msaucier818 | Apr 9, 2018 |
Showing 1-5 of 207 (next | show all)
In Lost in a Good Book and The Well of Lost Plots, Fforde gets a bit bogged down in all the details of the fictional universe.
added by Katya0133 | editGalef, David, Yale Review (Oct 1, 2008)
 
There is a certain self-delighted quality to all this cleverness that would probably become annoying if Fforde weren't so resolutely unclever about his own writing. By and large, the story bounds along in one-sentence paragraphs that J. K. Rowling would be proud of.
 

» Add other authors (5 possible)

Author nameRoleType of authorWork?Status
Jasper Ffordeprimary authorall editionscalculated
Koen, ViktorIllustratorsecondary authorsome editionsconfirmed
Perez, JosephCover designersecondary authorsome editionsconfirmed
Roberts, MaggyIllustratorsecondary authorsome editionsconfirmed
Roberts, MariPhotographersecondary authorsome editionsconfirmed
Sastre, ElizabethNarratorsecondary authorsome editionsconfirmed
Stern, JoachimTranslatorsecondary authorsome editionsconfirmed
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Epigraph
Dedication
This Book
is dedicated to assisstants everywhere.
You make it happen for them.
They couldn't do it without you.
Your contribution is everything.
First words
Sample viewing figures for major TV networks in England, September 1985... I didn't ask to be a celebrity.
I didn't ask to be a celebrity.
Quotations
I’ve been in law enforcement for most of my life and I will tell you right now there is no such offense as ‘attempted murder by coincidence in an alternative future by person or persons unknown.’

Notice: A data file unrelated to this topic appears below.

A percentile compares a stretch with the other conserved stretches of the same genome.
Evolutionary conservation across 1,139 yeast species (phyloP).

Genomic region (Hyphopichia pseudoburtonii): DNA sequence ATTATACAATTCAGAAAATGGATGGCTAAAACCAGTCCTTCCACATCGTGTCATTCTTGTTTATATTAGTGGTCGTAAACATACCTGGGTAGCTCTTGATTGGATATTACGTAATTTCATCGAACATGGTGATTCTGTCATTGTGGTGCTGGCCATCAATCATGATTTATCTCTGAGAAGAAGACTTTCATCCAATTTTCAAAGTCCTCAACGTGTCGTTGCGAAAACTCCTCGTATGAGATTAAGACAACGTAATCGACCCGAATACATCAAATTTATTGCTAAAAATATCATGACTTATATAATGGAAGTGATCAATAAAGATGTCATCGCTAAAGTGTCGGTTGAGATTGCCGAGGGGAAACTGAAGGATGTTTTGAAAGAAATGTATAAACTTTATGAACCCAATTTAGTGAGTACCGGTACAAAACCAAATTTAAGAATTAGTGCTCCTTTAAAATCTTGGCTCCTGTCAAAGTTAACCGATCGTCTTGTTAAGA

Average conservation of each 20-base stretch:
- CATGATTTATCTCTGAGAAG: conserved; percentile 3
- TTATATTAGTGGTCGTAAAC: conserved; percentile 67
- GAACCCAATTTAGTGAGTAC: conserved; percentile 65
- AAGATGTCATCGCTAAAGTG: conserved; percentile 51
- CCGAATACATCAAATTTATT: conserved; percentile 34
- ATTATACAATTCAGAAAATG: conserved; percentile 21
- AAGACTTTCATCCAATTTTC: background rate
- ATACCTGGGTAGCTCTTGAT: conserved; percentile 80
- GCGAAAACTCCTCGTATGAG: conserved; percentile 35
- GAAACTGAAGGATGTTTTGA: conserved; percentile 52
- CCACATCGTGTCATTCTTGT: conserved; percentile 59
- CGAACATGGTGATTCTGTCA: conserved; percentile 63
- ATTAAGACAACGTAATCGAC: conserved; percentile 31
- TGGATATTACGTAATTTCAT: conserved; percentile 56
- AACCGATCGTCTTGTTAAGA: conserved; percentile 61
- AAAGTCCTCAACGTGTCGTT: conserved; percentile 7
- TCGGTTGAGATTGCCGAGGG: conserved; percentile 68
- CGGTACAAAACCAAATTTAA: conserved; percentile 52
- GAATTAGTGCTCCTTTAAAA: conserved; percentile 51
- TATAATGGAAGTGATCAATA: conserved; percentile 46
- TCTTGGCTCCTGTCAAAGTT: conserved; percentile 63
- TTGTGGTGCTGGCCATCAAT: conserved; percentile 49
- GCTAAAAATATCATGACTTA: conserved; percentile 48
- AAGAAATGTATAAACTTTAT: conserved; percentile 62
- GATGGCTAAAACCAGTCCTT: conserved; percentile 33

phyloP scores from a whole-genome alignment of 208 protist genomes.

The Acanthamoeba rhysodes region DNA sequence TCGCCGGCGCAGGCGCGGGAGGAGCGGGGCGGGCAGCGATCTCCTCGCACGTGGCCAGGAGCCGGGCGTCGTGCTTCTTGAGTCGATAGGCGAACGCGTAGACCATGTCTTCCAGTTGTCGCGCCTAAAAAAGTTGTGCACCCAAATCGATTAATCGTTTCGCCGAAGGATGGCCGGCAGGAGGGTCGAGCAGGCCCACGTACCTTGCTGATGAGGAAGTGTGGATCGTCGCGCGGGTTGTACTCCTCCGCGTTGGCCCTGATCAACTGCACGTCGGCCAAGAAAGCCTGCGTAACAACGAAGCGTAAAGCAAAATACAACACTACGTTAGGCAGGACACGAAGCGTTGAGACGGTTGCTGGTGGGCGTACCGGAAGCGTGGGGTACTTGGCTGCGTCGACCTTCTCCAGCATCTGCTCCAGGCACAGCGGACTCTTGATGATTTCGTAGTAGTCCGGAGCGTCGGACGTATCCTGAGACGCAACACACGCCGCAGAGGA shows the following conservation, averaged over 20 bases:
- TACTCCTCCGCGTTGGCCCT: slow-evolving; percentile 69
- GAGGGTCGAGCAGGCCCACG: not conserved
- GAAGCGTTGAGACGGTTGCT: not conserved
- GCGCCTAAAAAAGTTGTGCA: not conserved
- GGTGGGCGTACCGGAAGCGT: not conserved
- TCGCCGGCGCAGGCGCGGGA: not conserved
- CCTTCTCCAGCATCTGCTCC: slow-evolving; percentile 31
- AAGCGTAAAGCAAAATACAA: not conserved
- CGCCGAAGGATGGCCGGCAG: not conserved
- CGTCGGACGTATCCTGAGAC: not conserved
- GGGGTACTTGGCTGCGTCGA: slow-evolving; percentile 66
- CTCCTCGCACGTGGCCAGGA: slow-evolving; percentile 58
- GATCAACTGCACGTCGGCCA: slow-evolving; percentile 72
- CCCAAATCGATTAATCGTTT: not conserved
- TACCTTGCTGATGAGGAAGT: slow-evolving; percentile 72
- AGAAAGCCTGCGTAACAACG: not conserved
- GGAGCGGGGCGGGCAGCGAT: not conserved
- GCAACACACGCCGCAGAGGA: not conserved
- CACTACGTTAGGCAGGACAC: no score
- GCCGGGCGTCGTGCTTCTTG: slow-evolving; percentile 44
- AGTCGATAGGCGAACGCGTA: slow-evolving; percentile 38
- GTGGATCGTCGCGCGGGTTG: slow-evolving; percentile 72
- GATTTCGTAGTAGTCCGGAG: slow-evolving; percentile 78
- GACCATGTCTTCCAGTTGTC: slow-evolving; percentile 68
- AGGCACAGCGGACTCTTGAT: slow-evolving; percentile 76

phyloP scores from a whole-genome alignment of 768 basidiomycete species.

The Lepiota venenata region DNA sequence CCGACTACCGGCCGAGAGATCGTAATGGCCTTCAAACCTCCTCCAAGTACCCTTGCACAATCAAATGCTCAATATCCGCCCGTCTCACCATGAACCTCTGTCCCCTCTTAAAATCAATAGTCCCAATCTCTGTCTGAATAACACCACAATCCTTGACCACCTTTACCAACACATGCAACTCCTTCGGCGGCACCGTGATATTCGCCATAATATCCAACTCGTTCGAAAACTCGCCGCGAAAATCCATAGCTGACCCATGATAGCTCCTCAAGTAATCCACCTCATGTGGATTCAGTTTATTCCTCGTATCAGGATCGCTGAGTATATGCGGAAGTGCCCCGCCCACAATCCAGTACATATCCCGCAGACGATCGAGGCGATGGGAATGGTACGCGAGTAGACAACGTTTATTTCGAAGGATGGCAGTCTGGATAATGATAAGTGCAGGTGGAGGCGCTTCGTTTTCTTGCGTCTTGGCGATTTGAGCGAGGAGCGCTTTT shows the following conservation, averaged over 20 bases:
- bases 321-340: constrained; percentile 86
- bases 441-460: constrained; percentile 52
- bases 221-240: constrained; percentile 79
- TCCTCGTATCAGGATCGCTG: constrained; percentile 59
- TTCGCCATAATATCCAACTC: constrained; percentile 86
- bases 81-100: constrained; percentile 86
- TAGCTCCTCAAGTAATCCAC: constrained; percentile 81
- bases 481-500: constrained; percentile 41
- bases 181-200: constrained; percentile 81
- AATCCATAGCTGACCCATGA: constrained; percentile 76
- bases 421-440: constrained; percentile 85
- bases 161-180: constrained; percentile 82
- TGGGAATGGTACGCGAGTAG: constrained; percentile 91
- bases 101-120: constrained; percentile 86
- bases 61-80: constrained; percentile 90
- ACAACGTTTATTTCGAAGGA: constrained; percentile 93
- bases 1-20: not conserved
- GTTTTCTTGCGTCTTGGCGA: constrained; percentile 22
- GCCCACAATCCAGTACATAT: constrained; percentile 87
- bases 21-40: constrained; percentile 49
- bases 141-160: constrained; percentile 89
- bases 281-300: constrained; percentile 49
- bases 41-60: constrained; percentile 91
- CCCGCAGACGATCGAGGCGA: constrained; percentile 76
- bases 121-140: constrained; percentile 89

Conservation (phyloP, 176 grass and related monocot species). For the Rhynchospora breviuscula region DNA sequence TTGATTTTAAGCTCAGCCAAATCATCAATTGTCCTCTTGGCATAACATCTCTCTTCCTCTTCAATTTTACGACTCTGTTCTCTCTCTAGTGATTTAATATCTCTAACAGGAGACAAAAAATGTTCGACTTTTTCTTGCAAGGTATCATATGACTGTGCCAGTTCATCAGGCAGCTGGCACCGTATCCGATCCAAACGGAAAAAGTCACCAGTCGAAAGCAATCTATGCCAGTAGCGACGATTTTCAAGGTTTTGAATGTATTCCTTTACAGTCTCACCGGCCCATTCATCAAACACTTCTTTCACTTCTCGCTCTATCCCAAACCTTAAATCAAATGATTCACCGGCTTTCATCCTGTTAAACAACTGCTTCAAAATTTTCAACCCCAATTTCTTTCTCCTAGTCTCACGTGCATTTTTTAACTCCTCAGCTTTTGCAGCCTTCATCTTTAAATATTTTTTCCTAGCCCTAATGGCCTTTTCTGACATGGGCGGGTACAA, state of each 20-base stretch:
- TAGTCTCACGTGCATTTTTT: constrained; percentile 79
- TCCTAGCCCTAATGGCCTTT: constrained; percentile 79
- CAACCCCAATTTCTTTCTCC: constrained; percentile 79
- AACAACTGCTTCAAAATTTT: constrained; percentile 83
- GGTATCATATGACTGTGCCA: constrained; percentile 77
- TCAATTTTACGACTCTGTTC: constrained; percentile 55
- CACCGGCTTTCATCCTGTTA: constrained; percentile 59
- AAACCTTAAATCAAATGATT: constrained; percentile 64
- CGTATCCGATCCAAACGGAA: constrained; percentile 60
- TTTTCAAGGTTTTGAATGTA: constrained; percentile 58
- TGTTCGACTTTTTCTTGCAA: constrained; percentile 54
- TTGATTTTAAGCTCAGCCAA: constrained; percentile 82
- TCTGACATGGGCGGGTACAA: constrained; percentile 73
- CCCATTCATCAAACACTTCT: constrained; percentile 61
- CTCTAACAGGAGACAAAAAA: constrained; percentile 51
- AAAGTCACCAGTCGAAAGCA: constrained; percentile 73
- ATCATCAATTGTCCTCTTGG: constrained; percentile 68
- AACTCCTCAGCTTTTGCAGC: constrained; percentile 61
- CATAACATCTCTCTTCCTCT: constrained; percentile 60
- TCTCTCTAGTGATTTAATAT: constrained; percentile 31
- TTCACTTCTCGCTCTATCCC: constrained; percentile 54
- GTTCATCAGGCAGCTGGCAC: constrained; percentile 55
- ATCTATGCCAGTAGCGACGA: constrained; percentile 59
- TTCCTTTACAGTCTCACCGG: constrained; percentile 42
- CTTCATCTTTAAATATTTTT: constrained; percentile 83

Poor, dear, sweet Jane! I would so hate to be a first-person character! Always on your guard, always having people reading your thoughts! Here we do what we are told but think what we wish. It is a much happier circumstance, believe me! - Marianne Dashwood
Bloophole: Term used to describe a narrative hole by the author that renders his/her work seemingly impossible. An unguarded bloophole may not cause damage for millions of readings, but then, quite suddenly and catastrophically, the book may unravel itself in a very dramatic fashion.
'Things,' Dad used to say, 'are a whole lot weirder than we can know.'
Attention, please. Passengers for the 11:04 DeepDrop to Sydney will be glad to know that the delay was due to too many excuses being created by the Gravitube’s Excuse Manufacturing Facility. Consequently we are happy to announce that since the excess excuses have now been used, the 11:04 DeepDrop to Sydney is ready for boarding at gate six.
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Book description
Her adventures as a renowned Special Operative in literary detection have left Thursday Next yearning for a rest. But when the love of her life is eradicated by the corrupt multinational Goliath Corporation, Thursday must bite the bullet and moonlight as a Prose Resource Operative in the secret world of Jurisfiction, the police force inside the books. There she is apprenticed to Miss Havisham, the famous man-hater from Dicken's Great Expectations, who teaches her to book-jump like a pro. If she retrieves a supposedly vanquished enemy from the pages of Poe's "The Raven," she thinks Goliath might return her lost love, Landen. But her latest mission is endlessly complicated. Not only are there side trips into the works of Kafka and Austen, and even Beatrix Potter's The Tale of Flopsy Bunnies, Thursday finds herself the target of a series of potentially lethal coincidences, the authenticator of a newly discovered play by the Bard himself, and the only one who can prevent an unidentifiable pink sludge from engulfing all life on Earth.
Haiku summary

Amazon.com Product Description (ISBN 0142004030, Paperback)

The second installment in Jasper Fforde’s New York Times bestselling series follows literary detective Thursday Next on another adventure in her alternate reality of literature-obsessed England